Emperor: A New Life of Charles V
“[A]n exhaustive biography of the remarkable Habsburg ruler coupled with important insights into the birth of the modern state system of Europe . . .”
In writing a new biography of Emperor Charles V, who in the mid-16th century ruled Spain, Germany, parts of the Netherlands, parts of Italy, served as the Holy Roman Emperor, and ruled over the first transatlantic empire in the Americas, historian Geoffrey Parker undertook a monumental task. He learned several languages, read hundreds of previous biographies of Charles, consulted numerous primary sources, and visited the many places where Charles lived and traveled to during his lengthy and eventful reign.
The result is an exhaustive biography of the remarkable Habsburg ruler coupled with important insights into the birth of the modern state system of Europe that only fully emerged after the Peace of Westphalia in 1648.
Charles was born in 1500. His father Archduke Phillip of Austria died six years later. Charles’ grandfather Maximilian was head of the House of Habsburg, and Charles’ mother was the daughter of Isabella of Castile and Ferdinand of Aragon. Parker notes that it was Maximilian who “laid the foundation for four centuries of Habsburg domination in central Europe.”
Maximilian’s goal, Parker writes, was to rebuild “a Christian world empire.” He sought to neutralize France, renew a crusade against the Turks, and “reform the chaotic central government of the Holy Roman Empire.” Charles V would follow closely in his footsteps.
The Habsburgs extended their fiefdoms by what Parker calls “matrimonial imperialism” and war. Royal marriages were arranged to further dynastic goals. The more lands the Habsburgs acquired, the more they had to defend. This proved costly in monetary and human terms and also produced reactions from other European powers. This was an early example of how the “balance of power” would operate in Europe for the next four centuries.
Charles V as Holy Roman Emperor was also a defender of the Roman Catholic faith, second only to the Pope. In the 16th century, Popes were equally religious and political leaders, and Charles V often clashed with them over European politics but also joined with them in struggles against the Ottoman Turks. Parker details Charles’ personal religious beliefs and practices, as well as his efforts (which proved unsuccessful) to undermine Lutheranism in Germany.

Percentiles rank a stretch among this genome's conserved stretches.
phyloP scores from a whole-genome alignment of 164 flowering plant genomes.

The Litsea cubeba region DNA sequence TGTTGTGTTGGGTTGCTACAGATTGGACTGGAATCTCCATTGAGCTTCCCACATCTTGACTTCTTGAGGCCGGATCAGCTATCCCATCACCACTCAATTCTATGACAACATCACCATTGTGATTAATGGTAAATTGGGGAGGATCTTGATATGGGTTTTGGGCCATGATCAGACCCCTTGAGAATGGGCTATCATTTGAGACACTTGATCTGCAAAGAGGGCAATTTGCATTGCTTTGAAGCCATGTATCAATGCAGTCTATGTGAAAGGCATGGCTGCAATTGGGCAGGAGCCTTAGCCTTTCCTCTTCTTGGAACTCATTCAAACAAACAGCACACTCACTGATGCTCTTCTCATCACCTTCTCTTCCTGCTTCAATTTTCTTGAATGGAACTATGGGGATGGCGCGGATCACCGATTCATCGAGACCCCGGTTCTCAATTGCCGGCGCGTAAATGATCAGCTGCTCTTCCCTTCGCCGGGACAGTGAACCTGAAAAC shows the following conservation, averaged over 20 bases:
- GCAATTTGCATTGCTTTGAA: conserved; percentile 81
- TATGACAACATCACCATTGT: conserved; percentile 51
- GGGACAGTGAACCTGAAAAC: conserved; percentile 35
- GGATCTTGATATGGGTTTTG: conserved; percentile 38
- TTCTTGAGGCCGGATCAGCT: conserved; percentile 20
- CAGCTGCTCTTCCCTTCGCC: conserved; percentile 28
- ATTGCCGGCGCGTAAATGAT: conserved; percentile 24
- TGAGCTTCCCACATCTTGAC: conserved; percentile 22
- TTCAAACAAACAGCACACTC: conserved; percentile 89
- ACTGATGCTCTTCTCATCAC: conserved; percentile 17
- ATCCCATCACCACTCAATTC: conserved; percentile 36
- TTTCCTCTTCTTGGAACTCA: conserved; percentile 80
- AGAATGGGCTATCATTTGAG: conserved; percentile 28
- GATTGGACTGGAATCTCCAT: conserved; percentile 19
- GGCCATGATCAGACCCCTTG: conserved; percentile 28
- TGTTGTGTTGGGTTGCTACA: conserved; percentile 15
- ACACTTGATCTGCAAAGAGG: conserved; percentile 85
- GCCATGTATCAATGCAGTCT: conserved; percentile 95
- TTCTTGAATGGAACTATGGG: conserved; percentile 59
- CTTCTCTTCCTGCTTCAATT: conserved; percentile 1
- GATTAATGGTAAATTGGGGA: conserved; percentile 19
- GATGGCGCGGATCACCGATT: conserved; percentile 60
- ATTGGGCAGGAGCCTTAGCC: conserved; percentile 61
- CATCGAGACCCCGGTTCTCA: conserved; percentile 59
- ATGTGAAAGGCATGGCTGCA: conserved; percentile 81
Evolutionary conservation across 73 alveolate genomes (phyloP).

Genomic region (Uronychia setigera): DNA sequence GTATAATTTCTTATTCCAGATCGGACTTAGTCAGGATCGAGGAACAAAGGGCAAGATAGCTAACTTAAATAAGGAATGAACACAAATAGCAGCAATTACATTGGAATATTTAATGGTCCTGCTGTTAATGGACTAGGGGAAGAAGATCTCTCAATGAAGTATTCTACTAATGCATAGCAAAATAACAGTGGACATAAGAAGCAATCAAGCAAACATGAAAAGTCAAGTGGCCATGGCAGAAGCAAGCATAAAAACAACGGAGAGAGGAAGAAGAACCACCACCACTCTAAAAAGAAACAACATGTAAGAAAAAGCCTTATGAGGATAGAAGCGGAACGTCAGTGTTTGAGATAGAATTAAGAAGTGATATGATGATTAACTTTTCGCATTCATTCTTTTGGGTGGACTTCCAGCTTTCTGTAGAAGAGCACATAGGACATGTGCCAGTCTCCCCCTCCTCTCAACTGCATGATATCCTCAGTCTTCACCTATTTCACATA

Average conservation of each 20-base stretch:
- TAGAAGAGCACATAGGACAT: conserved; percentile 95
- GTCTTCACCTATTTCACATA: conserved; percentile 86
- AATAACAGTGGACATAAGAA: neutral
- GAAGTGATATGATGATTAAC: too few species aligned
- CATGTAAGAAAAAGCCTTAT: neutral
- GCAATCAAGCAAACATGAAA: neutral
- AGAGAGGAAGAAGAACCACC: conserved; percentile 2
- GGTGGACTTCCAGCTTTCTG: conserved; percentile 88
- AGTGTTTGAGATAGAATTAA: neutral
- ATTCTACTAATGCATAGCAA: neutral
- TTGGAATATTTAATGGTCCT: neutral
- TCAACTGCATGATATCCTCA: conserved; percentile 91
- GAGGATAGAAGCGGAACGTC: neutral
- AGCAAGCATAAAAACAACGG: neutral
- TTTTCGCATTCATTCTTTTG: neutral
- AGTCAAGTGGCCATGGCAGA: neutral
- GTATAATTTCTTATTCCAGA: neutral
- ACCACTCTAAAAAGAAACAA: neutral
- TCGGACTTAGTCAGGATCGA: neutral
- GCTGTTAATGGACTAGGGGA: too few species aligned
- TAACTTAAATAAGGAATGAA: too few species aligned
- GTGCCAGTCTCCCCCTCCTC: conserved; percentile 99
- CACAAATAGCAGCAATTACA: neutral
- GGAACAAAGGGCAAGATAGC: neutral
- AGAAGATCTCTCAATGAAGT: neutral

Throughout Charles’ lengthy reign (he ruled in his own right from 1517 to 1555), war was a constant companion. He was very much a warrior-emperor, often leading his troops into battle and exposing himself to enemy fire. For example, during the war against the Lutheran Schmalkalden League in 1546, Charles led a force of more than 34,000 troops at Ingolstadt, Bavaria, and was described as “immobile as a rock” as enemy artillery and bullets rained down all around him.
Parker quotes a Venetian ambassador of that time about Charles and war: “[He] cannot conceal the pleasure he takes in war. He is happy then, he comes alive.” Some biographers would later say the same thing about Winston Churchill.
Charles’ military campaigns included a long war against France in the 1520s (France’s King Francis I was a perennial opponent); fighting in North Africa in 1535 and 1541; fighting in Italy; crusading against the Turks in the 1530s; fighting in Germany in the 1540s, and again against France in the 1550s. Like Louis XIV a century later, Charles V drained his treasury by waging war too often and for too long.
He frequently engaged in what is now called summitry, meeting and negotiating with, among others, England’s Henry VIII, Francis I of France, and the Pope and other Italian leaders.
In running his empire and fighting his wars, Charles benefitted from the efforts of talented statesmen such as Mercurino Arborio de Gattinara (his grand chancellor) and shrewd military men such as the Duke of Alba.